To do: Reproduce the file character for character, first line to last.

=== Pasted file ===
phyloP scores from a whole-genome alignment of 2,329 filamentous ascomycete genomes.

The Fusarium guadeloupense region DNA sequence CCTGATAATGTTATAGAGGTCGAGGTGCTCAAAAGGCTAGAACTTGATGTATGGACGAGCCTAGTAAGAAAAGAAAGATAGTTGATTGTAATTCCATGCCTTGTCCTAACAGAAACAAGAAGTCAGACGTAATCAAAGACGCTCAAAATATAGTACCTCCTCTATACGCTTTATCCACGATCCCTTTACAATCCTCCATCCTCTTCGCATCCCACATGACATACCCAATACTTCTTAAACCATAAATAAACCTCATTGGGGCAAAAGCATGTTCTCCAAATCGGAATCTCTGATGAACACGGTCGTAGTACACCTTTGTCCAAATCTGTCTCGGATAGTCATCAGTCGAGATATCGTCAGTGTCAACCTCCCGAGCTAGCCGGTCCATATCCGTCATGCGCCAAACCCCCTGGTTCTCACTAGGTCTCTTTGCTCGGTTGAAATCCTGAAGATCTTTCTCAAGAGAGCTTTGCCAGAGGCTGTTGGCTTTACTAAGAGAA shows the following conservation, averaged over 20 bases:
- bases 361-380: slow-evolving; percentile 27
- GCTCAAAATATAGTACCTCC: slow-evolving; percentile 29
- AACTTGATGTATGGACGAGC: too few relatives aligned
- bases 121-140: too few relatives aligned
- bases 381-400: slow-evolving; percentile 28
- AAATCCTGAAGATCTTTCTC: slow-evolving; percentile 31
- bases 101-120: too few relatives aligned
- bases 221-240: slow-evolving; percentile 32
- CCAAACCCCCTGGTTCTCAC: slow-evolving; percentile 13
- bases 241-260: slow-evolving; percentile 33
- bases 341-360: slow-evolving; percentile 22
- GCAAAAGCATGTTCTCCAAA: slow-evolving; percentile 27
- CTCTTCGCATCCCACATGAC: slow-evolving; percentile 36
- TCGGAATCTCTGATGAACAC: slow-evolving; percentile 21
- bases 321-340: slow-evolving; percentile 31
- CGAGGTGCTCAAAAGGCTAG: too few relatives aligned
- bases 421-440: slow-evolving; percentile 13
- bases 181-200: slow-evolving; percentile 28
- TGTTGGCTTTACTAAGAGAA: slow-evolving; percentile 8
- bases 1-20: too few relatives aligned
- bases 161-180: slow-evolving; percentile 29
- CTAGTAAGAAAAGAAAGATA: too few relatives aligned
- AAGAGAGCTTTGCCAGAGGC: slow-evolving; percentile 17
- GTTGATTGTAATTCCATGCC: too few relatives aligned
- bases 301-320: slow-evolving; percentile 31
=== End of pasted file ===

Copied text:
phyloP scores from a whole-genome alignment of 2,329 filamentous ascomycete genomes.

The Fusarium guadeloupense region DNA sequence CCTGATAATGTTATAGAGGTCGAGGTGCTCAAAAGGCTAGAACTTGATGTATGGACGAGCCTAGTAAGAAAAGAAAGATAGTTGATTGTAATTCCATGCCTTGTCCTAACAGAAACAAGAAGTCAGACGTAATCAAAGACGCTCAAAATATAGTACCTCCTCTATACGCTTTATCCACGATCCCTTTACAATCCTCCATCCTCTTCGCATCCCACATGACATACCCAATACTTCTTAAACCATAAATAAACCTCATTGGGGCAAAAGCATGTTCTCCAAATCGGAATCTCTGATGAACACGGTCGTAGTACACCTTTGTCCAAATCTGTCTCGGATAGTCATCAGTCGAGATATCGTCAGTGTCAACCTCCCGAGCTAGCCGGTCCATATCCGTCATGCGCCAAACCCCCTGGTTCTCACTAGGTCTCTTTGCTCGGTTGAAATCCTGAAGATCTTTCTCAAGAGAGCTTTGCCAGAGGCTGTTGGCTTTACTAAGAGAA shows the following conservation, averaged over 20 bases:
- bases 361-380: slow-evolving; percentile 27
- GCTCAAAATATAGTACCTCC: slow-evolving; percentile 29
- AACTTGATGTATGGACGAGC: too few relatives aligned
- bases 121-140: too few relatives aligned
- bases 381-400: slow-evolving; percentile 28
- AAATCCTGAAGATCTTTCTC: slow-evolving; percentile 31
- bases 101-120: too few relatives aligned
- bases 221-240: slow-evolving; percentile 32
- CCAAACCCCCTGGTTCTCAC: slow-evolving; percentile 13
- bases 241-260: slow-evolving; percentile 33
- bases 341-360: slow-evolving; percentile 22
- GCAAAAGCATGTTCTCCAAA: slow-evolving; percentile 27
- CTCTTCGCATCCCACATGAC: slow-evolving; percentile 36
- TCGGAATCTCTGATGAACAC: slow-evolving; percentile 21
- bases 321-340: slow-evolving; percentile 31
- CGAGGTGCTCAAAAGGCTAG: too few relatives aligned
- bases 421-440: slow-evolving; percentile 13
- bases 181-200: slow-evolving; percentile 28
- TGTTGGCTTTACTAAGAGAA: slow-evolving; percentile 8
- bases 1-20: too few relatives aligned
- bases 161-180: slow-evolving; percentile 29
- CTAGTAAGAAAAGAAAGATA: too few relatives aligned
- AAGAGAGCTTTGCCAGAGGC: slow-evolving; percentile 17
- GTTGATTGTAATTCCATGCC: too few relatives aligned
- bases 301-320: slow-evolving; percentile 31